However, with personal protection, insurers pay claims tax-free as you pay premiums using income HMRC has already deducted tax from.
When making a claim it is best to make the insurer aware as soon as you become too ill or injured to work. You will need to complete a claims form and the insurer will assess the medical evidence to approve the claim.
We have a claims team to support you through this process and make it as smooth as possible so you can focus on your recovery.
Neil is a client of Drewberry and took out a self employed Income Protection policy with British Friendly. He was a member for 4 years before he needed to claim.
He became unwell and had pains in his stomach. After consulting his GP and having some further tests Neil was diagnosed with stage 2 Bowel Cancer and needed to make a claim.
Most self employed people understandably want to choose cover by picking the insurer that’s most likely to pay out when they need it the most.
However, it’s actually fairly hard to distinguish one provider from another in this area. Payout rates across the industry are not only higher than many people assume but are also fairly uniform.
For example, as you can see in the table below, most insurers pay more than 90% of all claims they receive.
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So long as you are registered with a GP in the UK and you pay UK income tax you are eligible for self employed cover.
Some insurers require you to have a up to 12 months of self employed earnings to justify the level of cover you require.
If you are new to self-employment it is best you speak to an expert adviser to ensure your cover is set-up correctly from the outset. Pop us a call on 02084327333 or email email@example.com.
For a soletrader, income protection is paid from net income so any clam is paid out tax-free.
For contractors or company directors working through a limited company there are some options available where premiums are tax-deductible.
With limited government support and a chronic shortage in personal savings among the UK’s self employed, an income protection policy could well be one of the most important forms of personal protection.
It is the one policy that will cover all your other financial outgoings should you be unable to work due to any illness or injury.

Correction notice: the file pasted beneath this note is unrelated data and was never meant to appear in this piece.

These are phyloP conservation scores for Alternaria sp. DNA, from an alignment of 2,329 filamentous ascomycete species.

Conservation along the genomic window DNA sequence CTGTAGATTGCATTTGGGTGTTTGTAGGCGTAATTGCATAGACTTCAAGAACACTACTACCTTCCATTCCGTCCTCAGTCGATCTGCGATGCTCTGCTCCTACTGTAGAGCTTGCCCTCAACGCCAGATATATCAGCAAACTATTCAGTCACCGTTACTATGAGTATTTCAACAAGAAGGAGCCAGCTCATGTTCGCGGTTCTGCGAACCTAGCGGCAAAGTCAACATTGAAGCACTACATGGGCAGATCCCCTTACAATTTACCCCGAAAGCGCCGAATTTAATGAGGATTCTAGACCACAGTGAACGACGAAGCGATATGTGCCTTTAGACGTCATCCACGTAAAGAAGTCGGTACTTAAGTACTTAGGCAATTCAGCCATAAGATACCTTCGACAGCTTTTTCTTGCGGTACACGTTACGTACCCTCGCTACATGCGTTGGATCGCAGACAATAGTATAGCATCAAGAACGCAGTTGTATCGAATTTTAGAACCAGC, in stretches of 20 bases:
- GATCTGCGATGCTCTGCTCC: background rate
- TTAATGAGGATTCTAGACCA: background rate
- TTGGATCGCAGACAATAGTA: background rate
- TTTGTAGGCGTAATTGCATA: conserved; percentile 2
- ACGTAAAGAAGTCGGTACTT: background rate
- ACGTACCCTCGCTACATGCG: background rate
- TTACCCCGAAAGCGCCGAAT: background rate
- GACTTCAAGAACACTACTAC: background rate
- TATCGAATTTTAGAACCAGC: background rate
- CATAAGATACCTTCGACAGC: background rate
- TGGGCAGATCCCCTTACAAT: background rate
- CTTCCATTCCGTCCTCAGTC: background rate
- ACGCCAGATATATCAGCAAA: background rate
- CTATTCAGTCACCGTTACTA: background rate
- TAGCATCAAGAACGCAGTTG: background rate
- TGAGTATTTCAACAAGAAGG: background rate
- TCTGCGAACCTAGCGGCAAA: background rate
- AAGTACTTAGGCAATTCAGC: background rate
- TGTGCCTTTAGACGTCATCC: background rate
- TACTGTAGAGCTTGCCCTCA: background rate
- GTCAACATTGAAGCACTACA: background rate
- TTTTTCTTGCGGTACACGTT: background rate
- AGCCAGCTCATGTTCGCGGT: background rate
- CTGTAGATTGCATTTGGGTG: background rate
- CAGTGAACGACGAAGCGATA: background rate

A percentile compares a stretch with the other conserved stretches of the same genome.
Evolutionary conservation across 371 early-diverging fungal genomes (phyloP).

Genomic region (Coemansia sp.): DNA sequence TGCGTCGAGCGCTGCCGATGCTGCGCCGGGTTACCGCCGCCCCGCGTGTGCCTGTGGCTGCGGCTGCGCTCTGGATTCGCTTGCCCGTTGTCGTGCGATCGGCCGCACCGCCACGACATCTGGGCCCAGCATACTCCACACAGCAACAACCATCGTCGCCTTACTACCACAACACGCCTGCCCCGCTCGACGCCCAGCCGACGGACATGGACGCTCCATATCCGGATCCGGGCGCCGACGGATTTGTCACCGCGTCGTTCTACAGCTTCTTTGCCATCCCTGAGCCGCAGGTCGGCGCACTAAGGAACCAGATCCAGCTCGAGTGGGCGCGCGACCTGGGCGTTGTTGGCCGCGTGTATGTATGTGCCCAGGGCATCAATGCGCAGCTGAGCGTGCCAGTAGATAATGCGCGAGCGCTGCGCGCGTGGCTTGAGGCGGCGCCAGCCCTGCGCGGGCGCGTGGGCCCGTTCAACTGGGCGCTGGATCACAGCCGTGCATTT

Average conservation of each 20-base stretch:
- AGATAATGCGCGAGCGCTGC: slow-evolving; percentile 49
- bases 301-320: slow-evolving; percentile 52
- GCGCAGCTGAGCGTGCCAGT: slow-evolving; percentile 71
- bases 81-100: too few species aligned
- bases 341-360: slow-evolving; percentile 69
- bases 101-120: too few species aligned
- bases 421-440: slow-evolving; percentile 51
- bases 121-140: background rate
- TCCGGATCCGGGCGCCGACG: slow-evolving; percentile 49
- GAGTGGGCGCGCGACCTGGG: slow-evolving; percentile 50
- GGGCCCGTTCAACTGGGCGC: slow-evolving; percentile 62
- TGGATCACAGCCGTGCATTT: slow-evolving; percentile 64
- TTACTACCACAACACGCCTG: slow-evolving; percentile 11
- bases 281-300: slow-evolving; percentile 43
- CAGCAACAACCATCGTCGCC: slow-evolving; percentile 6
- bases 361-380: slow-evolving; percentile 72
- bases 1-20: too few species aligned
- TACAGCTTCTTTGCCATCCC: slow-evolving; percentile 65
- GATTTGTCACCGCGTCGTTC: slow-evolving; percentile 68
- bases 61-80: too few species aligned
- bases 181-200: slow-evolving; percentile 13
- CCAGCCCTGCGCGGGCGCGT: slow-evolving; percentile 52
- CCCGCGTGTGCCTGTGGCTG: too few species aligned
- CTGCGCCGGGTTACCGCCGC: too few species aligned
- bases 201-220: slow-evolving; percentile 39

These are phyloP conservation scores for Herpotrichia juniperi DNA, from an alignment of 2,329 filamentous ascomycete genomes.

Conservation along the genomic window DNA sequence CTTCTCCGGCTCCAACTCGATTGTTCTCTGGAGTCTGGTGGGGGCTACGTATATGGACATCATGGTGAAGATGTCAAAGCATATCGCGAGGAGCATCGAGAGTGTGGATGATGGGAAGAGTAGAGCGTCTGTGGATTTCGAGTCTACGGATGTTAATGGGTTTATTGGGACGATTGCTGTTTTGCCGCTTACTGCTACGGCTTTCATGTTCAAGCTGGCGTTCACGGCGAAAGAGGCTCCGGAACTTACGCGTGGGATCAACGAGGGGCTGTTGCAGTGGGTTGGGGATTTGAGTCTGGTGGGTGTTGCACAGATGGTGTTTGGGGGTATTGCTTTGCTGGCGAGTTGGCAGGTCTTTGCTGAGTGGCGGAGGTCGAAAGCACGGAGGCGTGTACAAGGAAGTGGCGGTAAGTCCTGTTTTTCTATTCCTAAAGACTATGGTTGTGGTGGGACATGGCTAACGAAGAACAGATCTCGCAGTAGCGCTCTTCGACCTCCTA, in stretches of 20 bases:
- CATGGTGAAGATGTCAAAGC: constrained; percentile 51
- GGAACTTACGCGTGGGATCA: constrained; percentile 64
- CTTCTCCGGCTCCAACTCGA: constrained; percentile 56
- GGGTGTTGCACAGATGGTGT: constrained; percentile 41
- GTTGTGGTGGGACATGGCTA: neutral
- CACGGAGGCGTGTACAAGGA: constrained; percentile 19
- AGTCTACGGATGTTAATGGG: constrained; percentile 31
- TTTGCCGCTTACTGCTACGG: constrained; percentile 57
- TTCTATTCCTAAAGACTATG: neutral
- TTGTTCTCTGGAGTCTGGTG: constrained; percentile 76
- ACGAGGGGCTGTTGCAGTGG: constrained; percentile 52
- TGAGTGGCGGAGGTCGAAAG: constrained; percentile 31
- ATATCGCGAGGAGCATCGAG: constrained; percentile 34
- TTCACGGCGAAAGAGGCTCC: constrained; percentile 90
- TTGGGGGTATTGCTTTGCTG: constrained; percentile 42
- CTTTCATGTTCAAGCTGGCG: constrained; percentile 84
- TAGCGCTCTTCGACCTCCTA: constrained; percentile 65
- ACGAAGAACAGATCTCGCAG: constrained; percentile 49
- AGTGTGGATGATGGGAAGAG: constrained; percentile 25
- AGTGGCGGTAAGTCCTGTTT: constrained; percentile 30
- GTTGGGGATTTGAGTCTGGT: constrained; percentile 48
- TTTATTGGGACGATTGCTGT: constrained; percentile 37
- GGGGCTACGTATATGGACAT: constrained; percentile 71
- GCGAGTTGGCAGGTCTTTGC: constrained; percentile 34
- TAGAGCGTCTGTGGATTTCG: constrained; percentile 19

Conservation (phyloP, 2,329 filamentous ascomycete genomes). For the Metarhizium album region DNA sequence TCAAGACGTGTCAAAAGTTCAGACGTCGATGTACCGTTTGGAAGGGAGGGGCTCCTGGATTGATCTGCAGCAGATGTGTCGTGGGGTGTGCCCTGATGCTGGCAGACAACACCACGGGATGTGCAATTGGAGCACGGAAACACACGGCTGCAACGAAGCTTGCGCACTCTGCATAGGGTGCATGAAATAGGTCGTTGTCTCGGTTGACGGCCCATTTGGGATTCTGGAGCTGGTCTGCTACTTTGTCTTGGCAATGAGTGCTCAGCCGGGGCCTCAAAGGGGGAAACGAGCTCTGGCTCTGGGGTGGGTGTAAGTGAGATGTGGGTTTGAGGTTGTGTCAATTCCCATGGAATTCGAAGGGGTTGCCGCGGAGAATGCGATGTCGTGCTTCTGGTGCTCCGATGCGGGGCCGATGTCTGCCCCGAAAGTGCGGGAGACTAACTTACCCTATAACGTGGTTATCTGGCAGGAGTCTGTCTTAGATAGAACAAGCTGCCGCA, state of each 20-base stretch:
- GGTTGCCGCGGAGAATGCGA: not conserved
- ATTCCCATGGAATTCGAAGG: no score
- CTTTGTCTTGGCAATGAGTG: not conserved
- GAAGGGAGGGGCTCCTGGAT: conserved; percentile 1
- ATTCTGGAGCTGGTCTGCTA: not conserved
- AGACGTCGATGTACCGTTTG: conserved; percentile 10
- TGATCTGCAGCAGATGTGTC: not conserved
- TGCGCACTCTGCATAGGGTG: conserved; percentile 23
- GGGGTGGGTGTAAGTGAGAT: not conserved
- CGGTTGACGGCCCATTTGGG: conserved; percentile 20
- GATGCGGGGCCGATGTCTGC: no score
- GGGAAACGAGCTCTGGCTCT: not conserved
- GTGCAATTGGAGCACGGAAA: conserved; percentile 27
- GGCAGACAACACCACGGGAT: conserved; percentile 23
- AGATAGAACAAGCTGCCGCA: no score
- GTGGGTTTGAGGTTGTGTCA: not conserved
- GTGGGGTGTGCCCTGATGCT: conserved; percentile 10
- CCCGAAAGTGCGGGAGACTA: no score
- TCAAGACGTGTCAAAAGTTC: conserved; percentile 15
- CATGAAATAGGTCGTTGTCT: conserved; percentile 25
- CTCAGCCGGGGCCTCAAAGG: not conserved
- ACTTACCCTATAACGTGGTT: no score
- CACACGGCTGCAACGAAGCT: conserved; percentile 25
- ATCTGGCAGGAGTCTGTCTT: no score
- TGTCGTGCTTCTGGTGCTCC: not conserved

As an independent insurance broker we compare all of the top UK insurers for our self employed clients. Where we all have different jobs, varying medical history and lifestyle choices the best insurer truly does depend on your personal circumstances.
That’s because each insurer is different and prefers different risks. For example, some are more competitive for higher-risk / manual occupations, while others are better if you want a longer deferred period.
Below is a list of the top UK insurers we work with, each linking through to our expert review of their own individual products. We have also created a really useful guide comparing the terms of all the top UK income protection insurers.
Be aware that it’s not always the cheapest plan that’s the best — policies and providers vary considerably. One might offer a great deal more coverage than the other, so it pays to shop around.
We compare all the leading UK insurers for our clients to make sure they are getting the most cost-effective cover for their personal circumstances.
Another important area of comparison is the additional benefits on offer from various Income Protection insurers. These are services available, almost always for free, alongside the core accident and sickness insurance.
Insurers have designed many such benefits with overall wellness in mind. You can therefore use them to reduce the chances of you needing to claim or to help speed up your recovery if you are ill.
Additional benefits may include:
Many such services are available to not only you as the income protection insurance policyholder but also your immediate family, such as your spouse / civil partner or dependent children.
With fluctuations in earnings and often a broad range of work duties, it can be a bit of a minefield for self employed workers to set up income protection insurance.
That’s why we’re here to make sure you have all the information you need to make an informed decision and arrange the most suitable protection for your needs.
We started Drewberry™ because we were tired of being treated like a number.
We all deserve a first class service when it comes to issues as important as protecting our health and our finances. Below are just a few reasons why it makes sense to talk to us.
For help and fee-free income protection advice, pop us a call on 02084327333 or email firstname.lastname@example.org.